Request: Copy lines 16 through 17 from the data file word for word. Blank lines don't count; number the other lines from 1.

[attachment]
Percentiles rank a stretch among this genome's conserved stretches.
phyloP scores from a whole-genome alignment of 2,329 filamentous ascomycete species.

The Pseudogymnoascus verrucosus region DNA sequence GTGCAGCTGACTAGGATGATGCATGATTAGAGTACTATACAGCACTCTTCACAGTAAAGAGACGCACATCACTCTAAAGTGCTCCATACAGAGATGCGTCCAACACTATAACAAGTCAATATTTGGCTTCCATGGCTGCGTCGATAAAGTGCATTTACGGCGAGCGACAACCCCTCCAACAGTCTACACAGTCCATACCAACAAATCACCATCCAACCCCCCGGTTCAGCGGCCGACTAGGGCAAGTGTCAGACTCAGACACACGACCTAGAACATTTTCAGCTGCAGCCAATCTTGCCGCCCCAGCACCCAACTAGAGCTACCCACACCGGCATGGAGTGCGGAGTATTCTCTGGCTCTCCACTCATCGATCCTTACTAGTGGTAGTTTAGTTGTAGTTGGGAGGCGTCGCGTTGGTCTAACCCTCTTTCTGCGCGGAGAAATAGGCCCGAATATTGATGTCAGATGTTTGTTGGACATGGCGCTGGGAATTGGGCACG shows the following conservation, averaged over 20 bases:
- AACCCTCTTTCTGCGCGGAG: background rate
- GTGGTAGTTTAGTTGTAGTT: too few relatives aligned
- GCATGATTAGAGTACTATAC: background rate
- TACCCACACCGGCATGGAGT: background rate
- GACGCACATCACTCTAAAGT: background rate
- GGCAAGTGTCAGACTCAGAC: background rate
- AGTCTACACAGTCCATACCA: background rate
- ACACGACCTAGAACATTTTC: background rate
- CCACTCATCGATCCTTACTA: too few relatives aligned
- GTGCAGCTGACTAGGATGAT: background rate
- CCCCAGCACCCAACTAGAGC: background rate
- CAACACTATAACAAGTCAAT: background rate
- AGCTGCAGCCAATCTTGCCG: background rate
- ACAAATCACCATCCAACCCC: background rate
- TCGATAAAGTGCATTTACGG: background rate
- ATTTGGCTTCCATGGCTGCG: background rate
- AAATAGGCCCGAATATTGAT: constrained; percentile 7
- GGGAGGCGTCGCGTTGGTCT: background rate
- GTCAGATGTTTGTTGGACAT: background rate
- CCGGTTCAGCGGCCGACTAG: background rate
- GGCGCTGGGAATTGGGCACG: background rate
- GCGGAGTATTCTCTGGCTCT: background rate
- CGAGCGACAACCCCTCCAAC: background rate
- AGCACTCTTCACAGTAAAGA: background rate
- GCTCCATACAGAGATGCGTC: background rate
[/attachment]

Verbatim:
- AGCTGCAGCCAATCTTGCCG: background rate
- ACAAATCACCATCCAACCCC: background rate